23-year first for Aussie tennis as Iga Swiatek crashes out of Wimbledon

·Sports Editor
·4-min read
Iga Swiatek, pictured here after crashing out at Wimbledon.
Four Australians have advanced to the fourth round at Wimbledon after Iga Swiatek crashed out. Image: Getty

Four Aussies advanced to the fourth round at Wimbledon on Saturday in a day of drama that saw World No.1 Iga Swiatek go crashing out.

Nick Kyrgios and Alex de Minaur are on a quarter-final collision course after four Australians advanced to the second week at the All England Club for the first time this century.

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Qualifier Jason Kubler and women's gun Ajla Tomljanovic also powered into the last 16 on a truly memorable day for Australian tennis in London.

Not since 1999 when Pat Rafter, Mark Philippoussis, Wayne Arthurs and Jelena Dokic all made the fourth round has Australia had so many chances entering the business end of the championships.

Tomljanovic's draw was blown wide open early on Saturday when No.1 Swiatek crashed out at the hands of French veteran Alize Cornet.

Tomljanovic staged a valiant fightback to roar into the last 16 for the second-straight year with a stirring victory over 2021 French Open champion Barbora Krejcikova.

Defying her world No.44 ranking, Tomljanovic upset the 13th-seeded Czech 2-6 6-4 6-3 and earned a rich reward in the process.

Instead of an anticipated fourth-round showdown with Swiatek, opportunity knocks for Tomljanovic in a Monday meeting with the unseeded Cornet.

Alize Cornet and Iga Swiatek, pictured here shaking hands after their match at Wimbledon.
Alize Cornet and Iga Swiatek shake hands after their match at Wimbledon. (Photo by Robert Prange/Getty Images)

Cornet produced the shock of the tournament to snap Swiatek's 37-match, six-title winning streak and send the top-seeded Roland Garros champion out in a 6-4 6-2 boilover.

Swiatek's departure presents Tomljanovic with a massive chance to match - and potentially better - her breakout run to last year's quarter-finals at the grass-court grand slam.

"Alize, I remember I had a really tough match with her here last year in the second round," Tomljanovic said.

"We really had some long rallies. I think she also has a shot to maybe win or make an upset. You never know what can happen in slams.

"I'll just have to play my best."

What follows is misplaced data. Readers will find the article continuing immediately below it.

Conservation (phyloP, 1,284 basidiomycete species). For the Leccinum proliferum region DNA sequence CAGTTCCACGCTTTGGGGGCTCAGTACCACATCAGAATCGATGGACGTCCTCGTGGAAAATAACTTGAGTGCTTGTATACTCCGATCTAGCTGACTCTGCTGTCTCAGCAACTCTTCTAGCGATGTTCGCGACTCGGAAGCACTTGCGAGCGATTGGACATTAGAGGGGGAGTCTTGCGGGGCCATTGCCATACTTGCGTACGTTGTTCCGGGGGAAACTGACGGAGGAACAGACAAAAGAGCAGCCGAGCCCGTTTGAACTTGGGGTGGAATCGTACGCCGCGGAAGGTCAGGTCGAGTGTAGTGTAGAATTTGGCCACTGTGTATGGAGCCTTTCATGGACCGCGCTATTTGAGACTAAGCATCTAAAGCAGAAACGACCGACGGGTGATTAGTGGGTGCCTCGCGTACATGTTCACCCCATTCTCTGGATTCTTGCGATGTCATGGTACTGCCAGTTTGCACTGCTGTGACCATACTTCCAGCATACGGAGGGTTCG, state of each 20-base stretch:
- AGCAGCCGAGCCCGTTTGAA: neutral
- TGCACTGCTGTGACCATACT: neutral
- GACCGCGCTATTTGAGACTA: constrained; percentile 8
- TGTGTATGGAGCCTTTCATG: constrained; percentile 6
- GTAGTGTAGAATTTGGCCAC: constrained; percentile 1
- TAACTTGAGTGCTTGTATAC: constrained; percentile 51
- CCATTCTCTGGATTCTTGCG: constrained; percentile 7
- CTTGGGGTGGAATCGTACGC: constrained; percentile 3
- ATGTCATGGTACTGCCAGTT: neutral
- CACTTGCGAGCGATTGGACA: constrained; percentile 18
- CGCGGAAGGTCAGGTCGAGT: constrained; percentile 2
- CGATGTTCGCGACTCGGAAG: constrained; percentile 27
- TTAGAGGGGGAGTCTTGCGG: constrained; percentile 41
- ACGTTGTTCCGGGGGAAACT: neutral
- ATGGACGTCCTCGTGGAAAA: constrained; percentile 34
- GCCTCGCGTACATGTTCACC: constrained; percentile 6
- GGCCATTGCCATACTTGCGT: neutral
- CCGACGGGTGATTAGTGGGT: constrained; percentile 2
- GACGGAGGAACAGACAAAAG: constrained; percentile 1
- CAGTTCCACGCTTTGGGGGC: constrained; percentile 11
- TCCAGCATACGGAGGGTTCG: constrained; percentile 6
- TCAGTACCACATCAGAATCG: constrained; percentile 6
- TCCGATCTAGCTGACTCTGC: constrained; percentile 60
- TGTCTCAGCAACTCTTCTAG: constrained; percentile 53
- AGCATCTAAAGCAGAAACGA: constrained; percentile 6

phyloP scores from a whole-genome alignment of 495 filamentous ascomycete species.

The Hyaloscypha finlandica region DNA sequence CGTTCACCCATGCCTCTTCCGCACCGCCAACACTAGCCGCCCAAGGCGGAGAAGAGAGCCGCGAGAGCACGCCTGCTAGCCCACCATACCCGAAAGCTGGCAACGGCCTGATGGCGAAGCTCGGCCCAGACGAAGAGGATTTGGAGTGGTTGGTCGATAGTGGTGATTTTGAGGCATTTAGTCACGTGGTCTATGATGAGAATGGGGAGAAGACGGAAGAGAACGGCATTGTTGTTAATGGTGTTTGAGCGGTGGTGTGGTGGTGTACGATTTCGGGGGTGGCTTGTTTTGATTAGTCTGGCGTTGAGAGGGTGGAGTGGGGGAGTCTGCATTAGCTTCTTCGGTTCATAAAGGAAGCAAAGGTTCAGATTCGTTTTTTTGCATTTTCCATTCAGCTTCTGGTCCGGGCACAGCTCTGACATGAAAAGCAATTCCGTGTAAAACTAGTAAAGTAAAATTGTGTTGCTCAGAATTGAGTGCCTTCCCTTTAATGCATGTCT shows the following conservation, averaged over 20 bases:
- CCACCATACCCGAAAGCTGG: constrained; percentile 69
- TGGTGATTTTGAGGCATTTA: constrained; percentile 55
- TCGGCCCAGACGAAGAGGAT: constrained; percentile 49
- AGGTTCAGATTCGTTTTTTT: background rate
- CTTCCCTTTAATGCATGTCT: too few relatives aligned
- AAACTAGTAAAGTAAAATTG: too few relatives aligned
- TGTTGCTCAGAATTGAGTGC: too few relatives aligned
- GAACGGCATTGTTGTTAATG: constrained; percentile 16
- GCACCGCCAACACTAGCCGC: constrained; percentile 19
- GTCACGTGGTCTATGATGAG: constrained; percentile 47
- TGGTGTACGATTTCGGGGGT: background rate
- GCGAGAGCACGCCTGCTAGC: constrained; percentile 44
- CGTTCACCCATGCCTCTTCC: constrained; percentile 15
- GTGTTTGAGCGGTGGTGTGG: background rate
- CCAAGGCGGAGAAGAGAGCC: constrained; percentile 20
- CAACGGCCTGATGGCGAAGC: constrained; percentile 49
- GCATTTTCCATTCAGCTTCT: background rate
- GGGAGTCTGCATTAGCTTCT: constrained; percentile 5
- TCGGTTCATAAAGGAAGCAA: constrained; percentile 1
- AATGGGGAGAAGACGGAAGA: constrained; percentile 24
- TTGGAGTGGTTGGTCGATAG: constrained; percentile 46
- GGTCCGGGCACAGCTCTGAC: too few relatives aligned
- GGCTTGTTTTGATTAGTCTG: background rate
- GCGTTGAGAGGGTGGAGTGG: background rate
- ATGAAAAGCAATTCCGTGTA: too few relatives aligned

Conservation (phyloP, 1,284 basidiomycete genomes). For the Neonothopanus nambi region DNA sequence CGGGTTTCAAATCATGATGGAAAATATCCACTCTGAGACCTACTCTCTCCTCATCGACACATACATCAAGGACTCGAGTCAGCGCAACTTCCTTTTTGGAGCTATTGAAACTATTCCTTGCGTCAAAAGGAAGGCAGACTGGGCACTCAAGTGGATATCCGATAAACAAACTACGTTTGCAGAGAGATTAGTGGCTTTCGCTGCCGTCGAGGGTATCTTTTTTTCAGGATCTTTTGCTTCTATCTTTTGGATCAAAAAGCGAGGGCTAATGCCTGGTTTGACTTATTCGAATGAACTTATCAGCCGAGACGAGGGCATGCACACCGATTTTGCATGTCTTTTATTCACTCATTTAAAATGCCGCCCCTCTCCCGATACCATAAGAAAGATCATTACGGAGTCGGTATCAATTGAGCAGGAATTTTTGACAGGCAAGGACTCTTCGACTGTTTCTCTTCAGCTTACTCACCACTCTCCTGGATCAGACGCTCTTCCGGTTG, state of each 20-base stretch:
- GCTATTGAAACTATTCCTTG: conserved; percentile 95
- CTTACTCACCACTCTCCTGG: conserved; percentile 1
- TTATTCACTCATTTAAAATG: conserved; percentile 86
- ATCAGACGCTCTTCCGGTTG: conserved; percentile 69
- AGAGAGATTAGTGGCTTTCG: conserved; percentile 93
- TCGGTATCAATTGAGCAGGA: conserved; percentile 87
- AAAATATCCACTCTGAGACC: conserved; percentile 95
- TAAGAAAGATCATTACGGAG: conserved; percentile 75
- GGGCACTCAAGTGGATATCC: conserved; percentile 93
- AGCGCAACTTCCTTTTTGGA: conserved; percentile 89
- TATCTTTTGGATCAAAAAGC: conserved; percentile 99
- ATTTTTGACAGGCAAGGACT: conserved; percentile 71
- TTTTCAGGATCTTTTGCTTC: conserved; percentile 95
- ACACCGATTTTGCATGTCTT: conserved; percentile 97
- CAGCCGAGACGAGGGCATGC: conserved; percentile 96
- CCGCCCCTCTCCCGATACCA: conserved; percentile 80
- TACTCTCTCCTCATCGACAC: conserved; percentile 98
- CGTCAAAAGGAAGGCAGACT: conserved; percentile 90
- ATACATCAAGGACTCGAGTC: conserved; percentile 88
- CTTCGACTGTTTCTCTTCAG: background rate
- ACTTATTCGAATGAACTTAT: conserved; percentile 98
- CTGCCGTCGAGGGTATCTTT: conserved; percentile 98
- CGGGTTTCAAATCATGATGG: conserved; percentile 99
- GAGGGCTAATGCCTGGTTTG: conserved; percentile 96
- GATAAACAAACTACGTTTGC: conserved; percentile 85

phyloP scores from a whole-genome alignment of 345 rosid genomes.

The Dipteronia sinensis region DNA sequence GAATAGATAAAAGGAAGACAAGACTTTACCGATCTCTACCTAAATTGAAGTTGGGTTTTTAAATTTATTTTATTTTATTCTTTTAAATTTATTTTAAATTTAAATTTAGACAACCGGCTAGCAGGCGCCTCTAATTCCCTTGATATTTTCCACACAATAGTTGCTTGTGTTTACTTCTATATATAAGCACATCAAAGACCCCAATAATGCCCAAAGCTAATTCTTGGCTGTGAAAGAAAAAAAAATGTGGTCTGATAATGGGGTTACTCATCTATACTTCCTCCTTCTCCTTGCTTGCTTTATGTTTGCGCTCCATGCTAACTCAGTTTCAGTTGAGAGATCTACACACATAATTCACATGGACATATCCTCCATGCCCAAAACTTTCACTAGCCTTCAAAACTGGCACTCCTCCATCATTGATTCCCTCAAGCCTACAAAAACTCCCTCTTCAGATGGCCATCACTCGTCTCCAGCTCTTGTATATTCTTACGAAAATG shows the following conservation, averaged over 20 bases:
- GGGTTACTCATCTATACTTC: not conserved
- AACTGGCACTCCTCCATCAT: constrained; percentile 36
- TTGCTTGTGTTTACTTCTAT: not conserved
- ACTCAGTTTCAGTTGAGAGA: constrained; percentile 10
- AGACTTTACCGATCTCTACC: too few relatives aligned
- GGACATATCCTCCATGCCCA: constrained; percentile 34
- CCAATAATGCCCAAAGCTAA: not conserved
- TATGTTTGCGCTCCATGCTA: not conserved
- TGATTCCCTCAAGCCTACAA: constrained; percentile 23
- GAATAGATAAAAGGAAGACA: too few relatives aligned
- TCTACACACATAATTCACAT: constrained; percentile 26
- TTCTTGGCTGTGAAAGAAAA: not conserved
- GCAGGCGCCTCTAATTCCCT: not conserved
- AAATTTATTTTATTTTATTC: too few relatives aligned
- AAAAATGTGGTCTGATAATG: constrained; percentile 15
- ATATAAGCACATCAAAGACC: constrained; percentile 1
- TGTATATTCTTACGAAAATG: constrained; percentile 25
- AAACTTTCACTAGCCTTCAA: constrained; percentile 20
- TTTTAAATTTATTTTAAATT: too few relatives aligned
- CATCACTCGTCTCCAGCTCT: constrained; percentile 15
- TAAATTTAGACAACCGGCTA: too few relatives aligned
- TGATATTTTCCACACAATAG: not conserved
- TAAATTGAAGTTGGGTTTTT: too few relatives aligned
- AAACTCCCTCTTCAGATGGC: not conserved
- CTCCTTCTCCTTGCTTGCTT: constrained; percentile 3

Three Aussie men march into Wimbledon fourth round

Kyrgios conjured a massive upset of his own as he took down Greek fourth seed Stefanos Tsitsipas 6-7 (2-7) 6-4 6-3 7-6 (9-7) in a controversial encounter.

The 2014 quarter-finalist will face unseeded American Brandon Nakashima on Monday for a spot in the last eight for the second time in his career.

He will play de Minaur if the Aussie No.1 lives up to his 19th seeding and beats unseeded Chilean Cristian Garin in their last-16 clash on Monday.

Such a scenario would guarantee Australia a men's semi-finalist for the first time since Lleyton Hewitt in 2005.

Alex de Minaur, pictured here celebrating after beating Liam Broady at Wimbledon.
Alex de Minaur celebrates after beating Liam Broady at Wimbledon. (Photo by Shaun Botterill/Getty Images)

As it is, de Minaur is already in uncharted territory after seeing off British wildcard Liam Broady 6-3 6-4 7-5 to reach the last 16 at Wimbledon for the first time.

"More than anything, I am just relieved to be in the second week of Wimbledon. It is incredibly special," de Minaur said.

"I am trying to enjoy every minute on the grass that I can and ride this wave."

Kubler rounded out Australia's incredible day with a steely 6-2 4-6 5-7 7-6 (7-4) 6-3 win over American qualifier Jack Sock in the longest match of the tournament.

Jason Kubler, pictured here celebrating his victory over Jack Sock at Wimbledon.
Jason Kubler celebrates his victory over Jack Sock at Wimbledon. (Photo by Simon Stacpoole/Offside/Offside via Getty Images)

The four-hour, 15-minute effort earned the 29-year-old a shot at American 11th seed Taylor Fritz - plus a career pay day of $340,000 - or more if he wins again on Monday.

Kubler's improbable march into the last-16 has made him the toast of Australian tennis, with De Minaur leading the tributes to his oft-injured compatriot.

"The attitude he has towards life itself is just surreal, second to none," said de Minaur, who's witnessed Kubler's injury struggles down the years and simply marvelled at how he's kept persevering.

"I have not seen the guy not be happy any day of his life. He brings you up, always happy, always got a smile on his face - it's great to see him perform so well!"

with AAP

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